I started this journey in Feb 2016 and have lost over 70 pounds. The only self afflicted plateaus have been when I have done sloppy logging, not using my food scale and KNOWINGLY caused this process to slow to unusually slow pace. As you have read or no doubt will read, weight loss is not linear in and of itself but there are so many ways we cause additional delays in the process. When I saw the name of the thread I thought this was the topic but I guess i had never thought about intentionally plateauing....I am not sure that would be a helpful thing for me...although I kinda do it already by taking my eye off the dang ball. Anywaysssssss, good luck!
  • nowine4me
    nowine4me Posts: 3,985 Member
    You will learn what works for you. But I tend to agree with @quiksylver296 -- if you're feeling good and are motivated, keep going. I can say from experience that it's harder to shift gears into maintenance, up those calories and get used to eating a few hundred more, then cut again. My "diet break" turned into 6 months rather than a few weeks.
  • terryt1992
    terryt1992 Posts: 94 Member
    I have lost 85lbs so far from my experience I did not do it on purpose but I have had really bad weeks/couple weeks and then I see the scale and I am re-motivated to lose the weight. Good thing for me is if I eat bad for a week or 2 once I get back to eating right and drinking tons on water combined with exercise that extra weight comes off it 2-3 days. So basically I have the "yo-yo" affect but it has worked for me so far and has made it to where I feel like losing this 85lbs was actually easy. Now don't be offended by that because it was only easy because I have a lot of weight to lose. I still have 100 lbs to lose.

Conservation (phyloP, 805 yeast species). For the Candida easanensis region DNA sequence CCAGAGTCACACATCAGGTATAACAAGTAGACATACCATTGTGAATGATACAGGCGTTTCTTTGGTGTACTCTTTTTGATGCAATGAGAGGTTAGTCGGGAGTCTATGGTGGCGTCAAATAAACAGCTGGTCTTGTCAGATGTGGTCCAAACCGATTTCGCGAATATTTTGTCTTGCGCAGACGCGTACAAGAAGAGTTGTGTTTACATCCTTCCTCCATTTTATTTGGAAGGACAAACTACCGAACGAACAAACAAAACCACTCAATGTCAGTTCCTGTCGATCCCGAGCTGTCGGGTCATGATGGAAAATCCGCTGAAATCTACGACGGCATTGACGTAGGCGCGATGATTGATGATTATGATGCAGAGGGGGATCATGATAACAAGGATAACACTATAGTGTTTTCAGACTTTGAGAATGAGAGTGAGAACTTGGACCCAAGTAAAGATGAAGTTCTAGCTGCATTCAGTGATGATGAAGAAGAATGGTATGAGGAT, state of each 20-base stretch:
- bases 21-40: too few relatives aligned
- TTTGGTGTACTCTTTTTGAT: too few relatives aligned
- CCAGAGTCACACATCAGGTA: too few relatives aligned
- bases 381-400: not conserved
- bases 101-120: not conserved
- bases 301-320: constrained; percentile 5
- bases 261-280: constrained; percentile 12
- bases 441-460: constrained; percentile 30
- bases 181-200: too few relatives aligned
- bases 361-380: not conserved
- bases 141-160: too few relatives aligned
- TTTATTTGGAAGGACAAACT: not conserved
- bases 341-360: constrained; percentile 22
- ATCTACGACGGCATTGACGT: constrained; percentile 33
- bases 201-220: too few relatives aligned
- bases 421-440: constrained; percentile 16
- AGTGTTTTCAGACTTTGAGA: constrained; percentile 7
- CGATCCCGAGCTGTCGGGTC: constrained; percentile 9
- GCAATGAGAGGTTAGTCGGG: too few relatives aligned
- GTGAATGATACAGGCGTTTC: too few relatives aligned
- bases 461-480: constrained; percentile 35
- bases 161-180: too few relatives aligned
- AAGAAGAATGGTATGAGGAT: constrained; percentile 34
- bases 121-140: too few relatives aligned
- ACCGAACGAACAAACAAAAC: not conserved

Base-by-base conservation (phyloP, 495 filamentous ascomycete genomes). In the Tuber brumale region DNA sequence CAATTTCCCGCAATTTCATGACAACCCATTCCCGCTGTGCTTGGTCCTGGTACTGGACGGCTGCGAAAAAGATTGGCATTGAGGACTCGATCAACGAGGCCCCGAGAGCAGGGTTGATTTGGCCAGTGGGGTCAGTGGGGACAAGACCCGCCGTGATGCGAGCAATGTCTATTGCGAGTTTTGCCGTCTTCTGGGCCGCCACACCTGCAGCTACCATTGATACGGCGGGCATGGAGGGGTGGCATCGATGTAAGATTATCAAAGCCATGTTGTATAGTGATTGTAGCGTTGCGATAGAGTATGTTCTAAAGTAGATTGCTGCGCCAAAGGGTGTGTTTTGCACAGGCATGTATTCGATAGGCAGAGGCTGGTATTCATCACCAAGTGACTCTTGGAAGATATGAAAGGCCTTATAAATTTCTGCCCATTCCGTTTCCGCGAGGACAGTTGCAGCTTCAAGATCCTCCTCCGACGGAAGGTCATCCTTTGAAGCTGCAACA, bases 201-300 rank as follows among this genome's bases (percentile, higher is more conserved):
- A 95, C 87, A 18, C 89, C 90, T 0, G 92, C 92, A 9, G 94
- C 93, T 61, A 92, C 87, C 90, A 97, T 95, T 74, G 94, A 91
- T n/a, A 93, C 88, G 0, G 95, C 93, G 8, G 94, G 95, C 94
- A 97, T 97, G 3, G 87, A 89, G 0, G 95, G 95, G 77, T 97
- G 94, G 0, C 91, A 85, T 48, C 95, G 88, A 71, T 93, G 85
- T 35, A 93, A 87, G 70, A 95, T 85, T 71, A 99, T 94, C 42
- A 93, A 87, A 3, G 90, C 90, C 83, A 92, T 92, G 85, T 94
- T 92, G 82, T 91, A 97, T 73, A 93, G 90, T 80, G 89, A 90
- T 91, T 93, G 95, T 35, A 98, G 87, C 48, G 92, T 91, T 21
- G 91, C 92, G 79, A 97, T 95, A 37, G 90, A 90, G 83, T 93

• FreyasRebirth
    FreyasRebirth Posts: 514 Member
    I don't know how much truth there is behind it but I've heard of it as a way to readjust your hormones (like leptin). I'm close to my goal so I switch between maintenance and deficit, 'feeling out' my fluctuations.
  • cross2bear
    cross2bear Posts: 1,106 Member
    The comment about lifestyle change really resonates with me - I am in this for life. The reason I have been successful with the MFP guidelines is that it is sustainable, so it really CAN be a new lifestyle.

    So I dont take breaks, and havent through 115lb loss over the last 18 months. This is the new me, and my new way of eating. I am comfortable with it, and I see the benefits. A faulty relationship with food, overeating, and over indulging myself got me into weight trouble, and I am not going back, so its forward only with the lifestyle changes.
  • cheryldumais
    cheryldumais Posts: 1,907 Member
    I did not take a diet break or maintenance break until I had plateaued for 3 months. In that case it was very useful as I was getting burned out but I wouldn't do it again unless I stalled again. Do what works for you. If you feel a need for a break by all means eat at maintenance for a week or two but I will admit although I got off the plateau going back to 1200 calories was a battle for me and now I'm at 1350. I'm losing much slower now but I only have 15 pounds to go.
  • JeromeBarry1
    JeromeBarry1 Posts: 10,182 Member
    Once a month I'm willing to eat at or above maintenance for one day. If I find myself eating like that more often, that's a problem and I have to figure out why it's happening.

    It has been demonstrated that a person's NEAT adapts to a famine by shutting down some activities. Women lose their period, for instance, if the famine is severe. The idea of a famine is apt, because our self-imposed calorie deficit challenges ourselves to survive a severe famine. One known adaptation to famine is death, so we don't want to go there with our self-imposed famine. However, we do know that a person's earliest adaptations of NEAT to their dietary calorie restriction can be reversed by a brief period of eating at a maintenance level of calories.

    Eight weeks of -500 calorie daily deficit causes about a 10% extra reduction in NEAT, and that NEAT reduction can be reversed by a week of eating at maintenance.

    Restoring the NEAT to normal with that 'diet break', allows you to continue losing weight with the same mathematical consistency as earlier, only knowing that a smaller body burns less calories for the same exercises as before.